Polarized SANS

This example shows how to simulate polarized SANS with BornAgain, using the Born Approximation.

While BornAgain is designed for GISAS experiments (using the Distorted Wave Born Approximation), it naturally also contains the regular (plane wave) Born Approximation. Accordingly, BornAgain can also simulate standard small-angle scattering (SAS).

However, there exist several other specialized SAS softwares. Therefore we do not advertise BornAgain for analysing SAS experiments, and in general we do not provide user support for this application domain. We rather recommend SASView, which is institutionally supported by the European Spallation Source, and was designated as standard SAS software in the European SINE2020 project.

Yet BornAgain can be an appropriate choice in cases where the sample structure or the experimental conditions are not covered by other software. For example, other softwares provide no, or limited, support for polarized SANS. Here, we show how such experiments can be simulated with BornAgain.

The main difference between simulating GISAS and SAS in BornAgain is the presence of only a single layer in the multilayer object. This triggers the software to calculate the differential scattering cross section in the Born Approximation:

multiLayer = ba.MultiLayer()
multiLayer.addLayer(solvent_layer)

The rest of the example script hereafter contains nothing new compared to the previous examples. A sample with a magnetic core-shell particle is constructed. Beam and detector are setup to detect the spin-flip scattering channel and the result of this simulation is plotted as usual.

Intensity images

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#!/usr/bin/env python3
"""
Simple example demonstrating how polarized SANS experiments can be
simulated with BornAgain.
"""

import bornagain as ba
from bornagain import angstrom, deg, nm, nm2, kvector_t

# Magnetization of the particle's core material (A/m)
magnetization_core = kvector_t(0.0, 0.0, 1e7)


def get_sample():
    """
    Returns a sample with a magnetic core-shell particle in a solvent.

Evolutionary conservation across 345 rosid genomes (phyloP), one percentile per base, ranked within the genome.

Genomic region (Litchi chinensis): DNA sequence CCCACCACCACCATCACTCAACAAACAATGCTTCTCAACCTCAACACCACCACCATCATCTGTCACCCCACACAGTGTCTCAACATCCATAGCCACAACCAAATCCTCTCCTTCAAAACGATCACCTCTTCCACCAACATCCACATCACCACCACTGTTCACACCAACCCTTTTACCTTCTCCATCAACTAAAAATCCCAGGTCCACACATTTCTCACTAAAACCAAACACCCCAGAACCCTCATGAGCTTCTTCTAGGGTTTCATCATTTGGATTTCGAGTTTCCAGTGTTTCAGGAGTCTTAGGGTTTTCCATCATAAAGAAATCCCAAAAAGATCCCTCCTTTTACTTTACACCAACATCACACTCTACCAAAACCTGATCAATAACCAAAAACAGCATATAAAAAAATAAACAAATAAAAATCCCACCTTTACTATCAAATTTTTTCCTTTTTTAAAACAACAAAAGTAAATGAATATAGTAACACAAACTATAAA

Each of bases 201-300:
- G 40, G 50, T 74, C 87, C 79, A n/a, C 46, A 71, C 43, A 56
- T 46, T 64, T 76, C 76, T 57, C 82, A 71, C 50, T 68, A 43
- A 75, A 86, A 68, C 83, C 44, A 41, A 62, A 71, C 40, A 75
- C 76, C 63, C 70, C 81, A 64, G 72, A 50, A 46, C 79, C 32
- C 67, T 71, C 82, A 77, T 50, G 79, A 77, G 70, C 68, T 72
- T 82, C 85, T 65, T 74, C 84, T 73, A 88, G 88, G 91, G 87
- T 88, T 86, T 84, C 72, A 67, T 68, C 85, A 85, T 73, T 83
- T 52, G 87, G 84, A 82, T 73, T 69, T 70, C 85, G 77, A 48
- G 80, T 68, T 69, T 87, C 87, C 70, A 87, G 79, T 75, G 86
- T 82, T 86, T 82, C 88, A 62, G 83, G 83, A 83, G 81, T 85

"""

    # Define materials
    magnetic_field = kvector_t(0, 0, 10000000)
    material_Core = ba.HomogeneousMaterial("Core", 6e-06, 2e-08, magnetic_field)
    material_Shell = ba.HomogeneousMaterial("Shell", 1e-07, 2e-08)
    material_Solvent = ba.HomogeneousMaterial("Solvent", 5e-06, 0.0)

    # Define form factors
    ff_1 = ba.FormFactorFullSphere(10.0*nm)
    ff_2 = ba.FormFactorFullSphere(12.0*nm)

    # Define particles
    particle_1 = ba.Particle(material_Core, ff_1)
    particle_1_position = kvector_t(0.0*nm, 0.0*nm, 2.0*nm)
    particle_1.setPosition(particle_1_position)
    particle_2 = ba.Particle(material_Shell, ff_2)

    # Define core shell particles
    particle_3 = ba.ParticleCoreShell(particle_2, particle_1)

    # Define particle layouts
    layout = ba.ParticleLayout()
    layout.addParticle(particle_3, 1.0)
    layout.setWeight(1)
    layout.setTotalParticleSurfaceDensity(0.01)

    # Define layers
    layer = ba.Layer(material_Solvent)
    layer.addLayout(layout)

    # Define sample
    sample = ba.MultiLayer()
    sample.addLayer(layer)

    return sample


def get_simulation(sample):
    """
    Returns a polarized SANS simulation
    """
    simulation = ba.GISASSimulation()

    # Defining detector
    simulation.setDetectorParameters(200, -3.0*deg, 3.0*deg, 200, -3.0*deg,
                                     3.0*deg)

    # Defining beam parameters
    simulation.setBeamParameters(0.5*nm, 0.0*deg, 0.0*deg)
    simulation.beam().setIntensity(1e12)

    # Defining beam polarization and polarization analysis for spin-flip channel
    analyzer_dir = kvector_t(0.0, 0.0, -1.0)
    beampol = kvector_t(0.0, 0.0, 1.0)
    simulation.beam().setPolarization(beampol)
    simulation.setAnalyzerProperties(analyzer_dir, 1.0, 0.5)
    simulation.setSample(sample)
    return simulation


if __name__ == '__main__':
    import ba_plot
    sample = get_sample()
    simulation = get_simulation(sample)
    ba_plot.run_and_plot(simulation, units=ba.Axes.QSPACE)
PolarizedSANS.py